Design of Southold’s newest parking sticker becomes ‘teachable moment’ for Town Board

The Southold Town Board recently addressed community comments about the design of its 2024-2025 beach parking stickers, which some felt resembled an historically controversial symbol.

Via email, a resident informed Town Clerk Denis Noncarrow that users on Nextdoor, a neighborhood-centric social media site, had noted the potential resemblance of the pink-hued triangle on the recently issued town parking stickers to the pink triangles the Nazis pinned on alleged homosexuals during the Holocaust.

Some three decades later, that same symbol was “reclaimed” by members of the LGBTQ community as a sign of resistance to discrimination. Today, pink triangles are generally regarded as symbols of pride and tolerance and are rarely associated with the horrors of World War II.

Mr. Noncarrow, whose office issues the stickers, raised the topic at the Board’s Feb. 27 meeting in an effort to assure the community that any perceived similarities between the stickers and the symbol were entirely unintentional.

“There was some controversy over the color and the shape of the stickers this year,” Town Supervisor Al Krupski said at the start of the meeting. “I just want to assure people that it was not the intent of the Town Clerk’s office or the Town Board that they represent anything other than [that vehicle owners] are in fact a resident of Southold Town.”

“We get together with a lot of different committees, a lot of different department heads, to figure out what works best,” Mr. Noncarrow said of the process behind designing the stickers, which are reissued with new designs every two years. “Everybody saw this as the perfect shape at this time … There was a lot of effort put into making this happen and making it come to be. We really didn’t see anything else with it but that.”

During the meeting, Mr. Noncarrow explained the pass was designed to include a shade of red similar to what appears on official Southold Town seal, but “when it’s sheathed in this protective coating to last in the elements, it changed a little bit.” Red was chosen because other options did not “pop the way we wanted it to,” he added.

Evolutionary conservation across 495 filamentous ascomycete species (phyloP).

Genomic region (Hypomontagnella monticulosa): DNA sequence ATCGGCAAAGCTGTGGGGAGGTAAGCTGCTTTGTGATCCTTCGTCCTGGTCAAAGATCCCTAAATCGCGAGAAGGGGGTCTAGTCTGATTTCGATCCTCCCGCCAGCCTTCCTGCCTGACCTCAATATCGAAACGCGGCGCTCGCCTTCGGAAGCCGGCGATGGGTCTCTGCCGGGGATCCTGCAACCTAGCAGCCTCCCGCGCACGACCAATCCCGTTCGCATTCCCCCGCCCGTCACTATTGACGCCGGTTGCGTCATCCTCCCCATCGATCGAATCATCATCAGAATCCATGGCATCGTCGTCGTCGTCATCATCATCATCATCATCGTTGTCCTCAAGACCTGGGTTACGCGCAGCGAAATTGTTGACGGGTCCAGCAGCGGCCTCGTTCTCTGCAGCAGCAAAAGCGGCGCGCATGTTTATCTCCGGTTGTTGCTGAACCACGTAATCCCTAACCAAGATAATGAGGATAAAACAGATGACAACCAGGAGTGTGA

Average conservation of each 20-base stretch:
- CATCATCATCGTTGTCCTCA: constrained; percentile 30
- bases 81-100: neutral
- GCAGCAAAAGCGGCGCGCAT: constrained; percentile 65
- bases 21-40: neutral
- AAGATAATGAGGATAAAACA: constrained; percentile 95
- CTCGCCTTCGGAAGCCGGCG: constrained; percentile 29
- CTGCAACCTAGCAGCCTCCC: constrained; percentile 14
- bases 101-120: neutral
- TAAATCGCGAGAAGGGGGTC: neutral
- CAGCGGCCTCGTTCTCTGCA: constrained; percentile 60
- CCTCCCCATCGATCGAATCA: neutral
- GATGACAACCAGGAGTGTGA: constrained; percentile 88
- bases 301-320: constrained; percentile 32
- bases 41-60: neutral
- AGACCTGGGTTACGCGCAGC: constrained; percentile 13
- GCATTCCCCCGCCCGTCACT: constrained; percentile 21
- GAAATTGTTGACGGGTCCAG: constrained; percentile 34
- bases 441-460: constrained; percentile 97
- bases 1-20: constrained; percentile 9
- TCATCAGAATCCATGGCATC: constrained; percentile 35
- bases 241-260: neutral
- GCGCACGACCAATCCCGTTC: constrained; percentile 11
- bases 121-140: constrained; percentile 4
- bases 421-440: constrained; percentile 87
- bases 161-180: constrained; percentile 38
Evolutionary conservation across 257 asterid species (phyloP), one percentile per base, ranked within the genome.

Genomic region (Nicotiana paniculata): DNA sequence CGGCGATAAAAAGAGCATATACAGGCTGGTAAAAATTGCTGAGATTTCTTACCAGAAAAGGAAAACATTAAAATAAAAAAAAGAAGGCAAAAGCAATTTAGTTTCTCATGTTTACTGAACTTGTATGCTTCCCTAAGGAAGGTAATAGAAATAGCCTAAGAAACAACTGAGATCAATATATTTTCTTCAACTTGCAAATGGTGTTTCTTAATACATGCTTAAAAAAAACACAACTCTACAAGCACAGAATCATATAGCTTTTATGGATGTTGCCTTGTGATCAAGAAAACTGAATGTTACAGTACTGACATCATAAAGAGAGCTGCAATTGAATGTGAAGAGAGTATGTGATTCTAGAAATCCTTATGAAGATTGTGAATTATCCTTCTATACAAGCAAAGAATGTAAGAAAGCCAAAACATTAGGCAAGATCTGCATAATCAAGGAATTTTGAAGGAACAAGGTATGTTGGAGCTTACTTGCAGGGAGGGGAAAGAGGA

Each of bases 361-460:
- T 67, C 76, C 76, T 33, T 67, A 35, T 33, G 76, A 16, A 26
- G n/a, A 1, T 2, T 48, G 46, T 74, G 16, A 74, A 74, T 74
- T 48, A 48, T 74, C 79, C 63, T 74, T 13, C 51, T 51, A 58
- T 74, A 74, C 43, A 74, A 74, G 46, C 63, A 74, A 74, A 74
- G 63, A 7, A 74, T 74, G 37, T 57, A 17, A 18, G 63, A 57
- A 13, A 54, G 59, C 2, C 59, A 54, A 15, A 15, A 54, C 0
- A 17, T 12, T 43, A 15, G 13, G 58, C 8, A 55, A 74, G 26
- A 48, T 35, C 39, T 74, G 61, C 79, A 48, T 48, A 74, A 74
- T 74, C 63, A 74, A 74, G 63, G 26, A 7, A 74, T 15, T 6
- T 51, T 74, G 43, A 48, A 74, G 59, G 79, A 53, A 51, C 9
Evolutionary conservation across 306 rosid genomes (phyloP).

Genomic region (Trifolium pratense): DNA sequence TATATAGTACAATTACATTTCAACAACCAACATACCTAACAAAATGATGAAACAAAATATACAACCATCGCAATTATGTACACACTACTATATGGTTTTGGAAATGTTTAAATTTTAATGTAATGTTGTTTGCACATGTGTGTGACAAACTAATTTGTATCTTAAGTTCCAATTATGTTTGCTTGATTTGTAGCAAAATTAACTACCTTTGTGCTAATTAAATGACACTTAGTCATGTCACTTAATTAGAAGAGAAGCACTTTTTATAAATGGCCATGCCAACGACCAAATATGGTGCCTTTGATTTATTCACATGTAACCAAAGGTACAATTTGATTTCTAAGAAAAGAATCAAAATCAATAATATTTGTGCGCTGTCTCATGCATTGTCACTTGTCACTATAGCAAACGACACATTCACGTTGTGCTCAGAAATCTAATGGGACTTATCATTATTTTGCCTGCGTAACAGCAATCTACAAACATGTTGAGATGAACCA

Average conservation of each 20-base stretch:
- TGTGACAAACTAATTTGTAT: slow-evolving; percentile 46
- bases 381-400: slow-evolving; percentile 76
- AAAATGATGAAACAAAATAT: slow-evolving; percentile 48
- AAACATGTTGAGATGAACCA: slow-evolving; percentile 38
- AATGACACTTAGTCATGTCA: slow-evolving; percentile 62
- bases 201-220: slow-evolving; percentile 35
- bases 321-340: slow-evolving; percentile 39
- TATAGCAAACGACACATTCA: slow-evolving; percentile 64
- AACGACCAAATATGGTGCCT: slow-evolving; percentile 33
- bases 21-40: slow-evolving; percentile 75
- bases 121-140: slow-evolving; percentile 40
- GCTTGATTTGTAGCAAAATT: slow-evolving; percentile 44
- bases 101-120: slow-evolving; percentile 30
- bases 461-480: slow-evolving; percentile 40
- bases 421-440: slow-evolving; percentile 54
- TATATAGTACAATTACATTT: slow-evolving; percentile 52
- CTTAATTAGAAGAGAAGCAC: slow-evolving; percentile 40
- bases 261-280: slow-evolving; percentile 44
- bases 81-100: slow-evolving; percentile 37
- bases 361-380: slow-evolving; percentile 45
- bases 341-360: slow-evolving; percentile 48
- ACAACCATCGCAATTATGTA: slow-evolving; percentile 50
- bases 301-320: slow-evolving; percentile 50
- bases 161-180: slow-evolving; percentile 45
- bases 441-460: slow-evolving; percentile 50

“I think everybody agreed this wasn’t done in any intentional way,” Mr. Noncarrow said in a telephone interview. “But next time we do a permit we will reach out more to see if there is anybody else that has something to say. We’ll go to different organizations or individuals to weigh in on it.”

Council member Brian Mealy, the board’s liaison to the Southold anti-bias task force, said the incident could serve as a “teachable moment.”

“It’s so important that we have that educational component,” Mr. Mealy said during the meeting. “There are educational links that we have. If somebody in the community is interested in learning the educational part, you can reach out to me or the anti-bias task force and you can get the educational links … We’re not trying to hurt anybody, but we want people to be aware of what those symbols mean and what the current understanding is.”

The links Mr. Mealy referenced come from stories in Time magazine and the the History channel.

In a telephone interview, Mr. Mealy explained the board decided to proactively address the issue in case there were members of the community who may feel “hurt” by the choice of the symbol.

“I don’t think we had any substantive complaints by email or by phone, just general community comments,” the councilmember said. “We didn’t want people who may have been hurt by the similarity to not be acknowledged.”

“It was not an intentional act, it just happened to be a coincidence,” Mr. Mealy added. “We acknowledged that there are people who are sensitive to that symbology. I’m proud that I have enough education with diversity and equity that I do know the LGBTQ community has co-opted the symbol, and it is a symbol of resilience. People from the era survived and told their story. It is a symbol that’s been co-opted by the community, and rightly so.”